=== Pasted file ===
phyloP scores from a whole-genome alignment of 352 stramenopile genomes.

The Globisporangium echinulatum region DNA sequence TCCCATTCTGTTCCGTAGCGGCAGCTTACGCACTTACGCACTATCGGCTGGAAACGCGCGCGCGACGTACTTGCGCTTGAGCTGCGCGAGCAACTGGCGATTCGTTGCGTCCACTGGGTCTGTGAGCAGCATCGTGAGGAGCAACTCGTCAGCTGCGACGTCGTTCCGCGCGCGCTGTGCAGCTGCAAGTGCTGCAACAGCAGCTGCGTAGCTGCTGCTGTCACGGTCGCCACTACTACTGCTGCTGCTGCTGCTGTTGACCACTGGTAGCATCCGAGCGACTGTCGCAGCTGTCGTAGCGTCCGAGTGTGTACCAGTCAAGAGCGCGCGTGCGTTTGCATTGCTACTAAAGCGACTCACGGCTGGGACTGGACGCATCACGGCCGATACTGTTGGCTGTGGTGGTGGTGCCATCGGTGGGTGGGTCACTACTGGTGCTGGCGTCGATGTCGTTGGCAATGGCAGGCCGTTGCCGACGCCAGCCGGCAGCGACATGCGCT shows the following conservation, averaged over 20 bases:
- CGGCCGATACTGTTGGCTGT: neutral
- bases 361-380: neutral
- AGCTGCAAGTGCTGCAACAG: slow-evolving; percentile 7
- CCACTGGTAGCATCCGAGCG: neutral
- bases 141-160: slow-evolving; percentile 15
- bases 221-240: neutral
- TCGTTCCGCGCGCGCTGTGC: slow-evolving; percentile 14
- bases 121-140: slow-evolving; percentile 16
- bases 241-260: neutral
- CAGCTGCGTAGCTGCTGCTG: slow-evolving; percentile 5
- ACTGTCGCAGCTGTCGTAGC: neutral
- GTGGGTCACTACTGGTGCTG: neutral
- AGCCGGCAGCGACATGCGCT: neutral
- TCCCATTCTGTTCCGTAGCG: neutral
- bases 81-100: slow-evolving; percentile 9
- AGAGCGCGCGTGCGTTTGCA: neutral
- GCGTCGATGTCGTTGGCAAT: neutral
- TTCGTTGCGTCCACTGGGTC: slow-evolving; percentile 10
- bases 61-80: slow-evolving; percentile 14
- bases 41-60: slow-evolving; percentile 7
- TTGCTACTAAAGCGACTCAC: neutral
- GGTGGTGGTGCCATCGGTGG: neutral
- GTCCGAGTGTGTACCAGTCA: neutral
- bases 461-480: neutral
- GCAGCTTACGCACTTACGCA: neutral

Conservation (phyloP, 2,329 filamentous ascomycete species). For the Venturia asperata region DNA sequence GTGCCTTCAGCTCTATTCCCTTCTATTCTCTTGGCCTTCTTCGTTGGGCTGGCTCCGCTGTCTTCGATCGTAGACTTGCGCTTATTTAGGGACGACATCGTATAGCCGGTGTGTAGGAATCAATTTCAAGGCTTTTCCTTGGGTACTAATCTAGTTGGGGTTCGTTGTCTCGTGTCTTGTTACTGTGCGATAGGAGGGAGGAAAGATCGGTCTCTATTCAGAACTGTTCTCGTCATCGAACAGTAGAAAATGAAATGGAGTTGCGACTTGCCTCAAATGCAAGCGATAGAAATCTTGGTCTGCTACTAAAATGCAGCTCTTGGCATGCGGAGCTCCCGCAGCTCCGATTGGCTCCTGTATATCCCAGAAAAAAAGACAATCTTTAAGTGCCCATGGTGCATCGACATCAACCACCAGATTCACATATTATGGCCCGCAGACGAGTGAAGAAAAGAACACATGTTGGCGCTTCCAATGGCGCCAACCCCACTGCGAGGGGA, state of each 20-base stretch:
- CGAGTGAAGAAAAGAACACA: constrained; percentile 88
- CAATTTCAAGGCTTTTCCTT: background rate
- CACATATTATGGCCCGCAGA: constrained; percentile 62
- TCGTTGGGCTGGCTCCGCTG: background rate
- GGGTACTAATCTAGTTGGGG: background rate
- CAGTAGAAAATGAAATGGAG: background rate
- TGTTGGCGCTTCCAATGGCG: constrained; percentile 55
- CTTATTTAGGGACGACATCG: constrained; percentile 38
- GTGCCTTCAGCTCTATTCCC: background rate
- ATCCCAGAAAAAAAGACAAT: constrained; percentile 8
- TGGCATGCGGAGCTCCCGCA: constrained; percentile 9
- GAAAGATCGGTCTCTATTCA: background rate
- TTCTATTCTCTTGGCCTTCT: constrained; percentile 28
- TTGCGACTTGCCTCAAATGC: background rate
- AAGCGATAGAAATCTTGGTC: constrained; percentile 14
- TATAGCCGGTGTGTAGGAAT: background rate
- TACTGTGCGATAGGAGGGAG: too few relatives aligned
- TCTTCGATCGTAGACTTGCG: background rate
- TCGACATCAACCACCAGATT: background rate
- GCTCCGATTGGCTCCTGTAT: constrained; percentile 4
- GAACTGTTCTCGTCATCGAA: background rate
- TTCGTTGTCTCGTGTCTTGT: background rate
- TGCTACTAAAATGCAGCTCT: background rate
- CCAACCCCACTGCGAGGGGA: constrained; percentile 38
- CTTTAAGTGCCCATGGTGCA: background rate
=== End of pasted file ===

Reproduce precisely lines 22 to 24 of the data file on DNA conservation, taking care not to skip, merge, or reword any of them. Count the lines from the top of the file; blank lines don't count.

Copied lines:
- bases 41-60: slow-evolving; percentile 7
- TTGCTACTAAAGCGACTCAC: neutral
- GGTGGTGGTGCCATCGGTGG: neutral